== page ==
HIGH RIVER — Alberta Premier Alison Redford confirmed Thursday that a state of emergency in flood-stricken High River would be lifted on schedule.
The emergency declaration came into effect almost immediately after the town was swamped three weeks ago and the plan has been to lift the order Friday.
Redford also said the province is handing control of High River back to its town council.
She said provincial support will remain for the community of 13,000, which had to be entirely evacuated when floodwaters hit.
“We are not going anywhere,” she said at a news conference in High River. “This is only another phase. We’re in it for the long haul.”
Opposition Wildrose Leader Danielle Smith, who is from High River, had wanted the legislature reconvened so the province could extend the state of emergency.
Redford said there was no real need for that.
“There’s no magic that having a provincial state of emergency in place … will speed up things tomorrow,” she said.
Associate minister Rick Fraser and provincial officials are to remain on the ground in High River as rebuilding continues, she added.
Mayor Emile Blokland said Redford and her government “have been there” for the town and it’s time to move ahead.
“Tremendous progress has been made in High River,” he said. “We know the amount of work that lies ahead.”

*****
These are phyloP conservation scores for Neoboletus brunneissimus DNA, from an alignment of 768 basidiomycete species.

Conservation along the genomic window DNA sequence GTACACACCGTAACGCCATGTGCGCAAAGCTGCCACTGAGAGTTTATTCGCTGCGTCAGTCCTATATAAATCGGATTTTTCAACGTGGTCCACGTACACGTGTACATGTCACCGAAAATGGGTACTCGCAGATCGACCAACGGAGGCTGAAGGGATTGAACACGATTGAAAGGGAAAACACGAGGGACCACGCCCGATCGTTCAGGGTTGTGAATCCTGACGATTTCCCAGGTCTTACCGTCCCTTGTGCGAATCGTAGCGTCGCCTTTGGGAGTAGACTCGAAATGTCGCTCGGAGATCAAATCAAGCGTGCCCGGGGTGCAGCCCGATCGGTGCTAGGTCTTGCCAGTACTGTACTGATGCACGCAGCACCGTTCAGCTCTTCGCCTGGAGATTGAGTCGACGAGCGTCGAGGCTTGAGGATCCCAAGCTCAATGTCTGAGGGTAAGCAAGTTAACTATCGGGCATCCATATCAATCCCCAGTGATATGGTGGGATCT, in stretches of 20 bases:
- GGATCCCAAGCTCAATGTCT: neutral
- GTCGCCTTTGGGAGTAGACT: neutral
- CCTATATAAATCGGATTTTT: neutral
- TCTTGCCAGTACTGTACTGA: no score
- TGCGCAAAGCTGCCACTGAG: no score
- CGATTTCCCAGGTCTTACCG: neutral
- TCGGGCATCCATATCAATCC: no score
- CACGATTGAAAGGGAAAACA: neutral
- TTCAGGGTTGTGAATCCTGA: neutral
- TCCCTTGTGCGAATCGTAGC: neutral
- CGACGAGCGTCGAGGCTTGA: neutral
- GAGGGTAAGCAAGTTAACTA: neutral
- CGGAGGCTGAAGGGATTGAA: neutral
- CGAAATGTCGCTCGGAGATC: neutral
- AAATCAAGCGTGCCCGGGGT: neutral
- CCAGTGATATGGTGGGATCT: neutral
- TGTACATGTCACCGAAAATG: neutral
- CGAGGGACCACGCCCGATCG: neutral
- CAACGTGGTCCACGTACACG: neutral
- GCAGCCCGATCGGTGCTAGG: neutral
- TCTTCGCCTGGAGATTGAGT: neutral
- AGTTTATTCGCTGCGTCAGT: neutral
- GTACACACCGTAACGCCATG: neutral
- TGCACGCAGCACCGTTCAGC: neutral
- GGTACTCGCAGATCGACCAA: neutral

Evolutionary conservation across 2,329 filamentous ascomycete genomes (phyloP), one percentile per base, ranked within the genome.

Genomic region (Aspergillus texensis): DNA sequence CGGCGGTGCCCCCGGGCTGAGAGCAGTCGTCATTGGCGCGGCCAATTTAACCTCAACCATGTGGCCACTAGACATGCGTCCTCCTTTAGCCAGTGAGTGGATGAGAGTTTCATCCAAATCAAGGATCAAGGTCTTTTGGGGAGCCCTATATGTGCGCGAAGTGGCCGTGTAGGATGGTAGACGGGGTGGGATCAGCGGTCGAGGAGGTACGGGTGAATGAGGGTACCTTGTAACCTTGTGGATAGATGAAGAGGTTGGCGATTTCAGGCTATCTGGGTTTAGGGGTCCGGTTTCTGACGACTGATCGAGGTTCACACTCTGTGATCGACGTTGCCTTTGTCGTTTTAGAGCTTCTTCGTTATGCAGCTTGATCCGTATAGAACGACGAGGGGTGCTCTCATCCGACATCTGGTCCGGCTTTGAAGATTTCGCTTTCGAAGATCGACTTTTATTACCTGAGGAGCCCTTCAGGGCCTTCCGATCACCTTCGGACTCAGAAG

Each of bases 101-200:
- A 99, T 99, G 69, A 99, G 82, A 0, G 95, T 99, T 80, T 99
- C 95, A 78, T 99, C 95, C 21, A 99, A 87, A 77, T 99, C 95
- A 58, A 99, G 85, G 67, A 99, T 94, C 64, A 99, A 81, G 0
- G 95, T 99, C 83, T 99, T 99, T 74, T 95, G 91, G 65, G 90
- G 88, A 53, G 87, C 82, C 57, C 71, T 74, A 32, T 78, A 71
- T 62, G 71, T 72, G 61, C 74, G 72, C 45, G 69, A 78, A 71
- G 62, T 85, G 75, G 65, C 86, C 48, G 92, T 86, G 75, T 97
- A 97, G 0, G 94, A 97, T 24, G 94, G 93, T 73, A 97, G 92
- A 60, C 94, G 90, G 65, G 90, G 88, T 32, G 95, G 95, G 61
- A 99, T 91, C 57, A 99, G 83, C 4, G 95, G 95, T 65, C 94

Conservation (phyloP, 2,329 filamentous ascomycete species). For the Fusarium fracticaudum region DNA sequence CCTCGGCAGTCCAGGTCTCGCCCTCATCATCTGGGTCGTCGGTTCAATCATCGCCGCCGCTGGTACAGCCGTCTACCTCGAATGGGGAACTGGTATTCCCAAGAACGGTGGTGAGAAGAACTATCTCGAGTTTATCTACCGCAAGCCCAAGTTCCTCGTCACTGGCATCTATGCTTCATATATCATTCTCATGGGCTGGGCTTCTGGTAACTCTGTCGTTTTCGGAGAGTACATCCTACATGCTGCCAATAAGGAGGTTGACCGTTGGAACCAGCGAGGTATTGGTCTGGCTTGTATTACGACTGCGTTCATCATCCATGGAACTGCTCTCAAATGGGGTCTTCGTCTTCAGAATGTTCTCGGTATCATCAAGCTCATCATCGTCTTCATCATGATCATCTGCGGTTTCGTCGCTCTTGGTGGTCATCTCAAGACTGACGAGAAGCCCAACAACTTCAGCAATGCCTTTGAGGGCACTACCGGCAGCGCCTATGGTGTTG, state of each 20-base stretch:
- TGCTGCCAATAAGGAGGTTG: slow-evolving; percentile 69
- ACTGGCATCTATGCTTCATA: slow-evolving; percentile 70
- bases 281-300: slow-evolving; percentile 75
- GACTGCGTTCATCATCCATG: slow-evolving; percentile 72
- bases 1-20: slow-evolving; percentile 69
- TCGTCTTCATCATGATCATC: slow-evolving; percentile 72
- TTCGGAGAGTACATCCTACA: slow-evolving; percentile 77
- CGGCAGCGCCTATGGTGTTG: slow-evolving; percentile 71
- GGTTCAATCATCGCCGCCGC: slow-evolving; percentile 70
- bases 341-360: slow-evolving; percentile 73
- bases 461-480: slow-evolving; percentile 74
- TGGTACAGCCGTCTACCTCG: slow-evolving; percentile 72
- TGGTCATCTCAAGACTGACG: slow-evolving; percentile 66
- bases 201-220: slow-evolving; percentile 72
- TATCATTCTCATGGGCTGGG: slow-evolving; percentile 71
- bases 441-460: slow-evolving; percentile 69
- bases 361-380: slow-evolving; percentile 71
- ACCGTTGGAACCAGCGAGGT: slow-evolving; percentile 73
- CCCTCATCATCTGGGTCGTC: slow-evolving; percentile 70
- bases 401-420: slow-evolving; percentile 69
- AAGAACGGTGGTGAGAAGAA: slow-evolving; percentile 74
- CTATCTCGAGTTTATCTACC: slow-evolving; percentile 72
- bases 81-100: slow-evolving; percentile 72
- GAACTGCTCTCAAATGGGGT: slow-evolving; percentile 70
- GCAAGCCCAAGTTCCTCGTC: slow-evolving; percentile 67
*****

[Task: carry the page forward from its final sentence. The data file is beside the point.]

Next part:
There was extensive damage when the raging Highwood River swiftly surged through the community June 20 after torrential rains.
Streets were inundated, residents were stranded in vehicles and homes and whole neighbourhoods turned into lakes. Some areas still aren’t dry.
Smith said she’s disappointed the state of emergency isn’t being extended. She pointed out things have not returned to normal in High River.
“I hope we don’t see a disruption in the rebuilding process.”
Redford also said the government is contemplating a policy to address whether rebuilding should be allowed in areas prone to flooding.
“It’s an issue we’re dealing with right now. It’s complicated because it is going to impact people’s lives,” the premier said.
“It doesn’t matter where you live in this province, we cannot continue as a provincial government to say to people it’s OK to build in a floodway. It’s not the right decision.
“We think that if people have the information with respect to that, they will make constructive choices, taking responsibility for their life and move ahead.”
She said there is “a whole suite of recommendations” that will be put in place.“
A report submitted to the government in 2006 recommended the province restrict development in flood-prone areas, but no action was taken.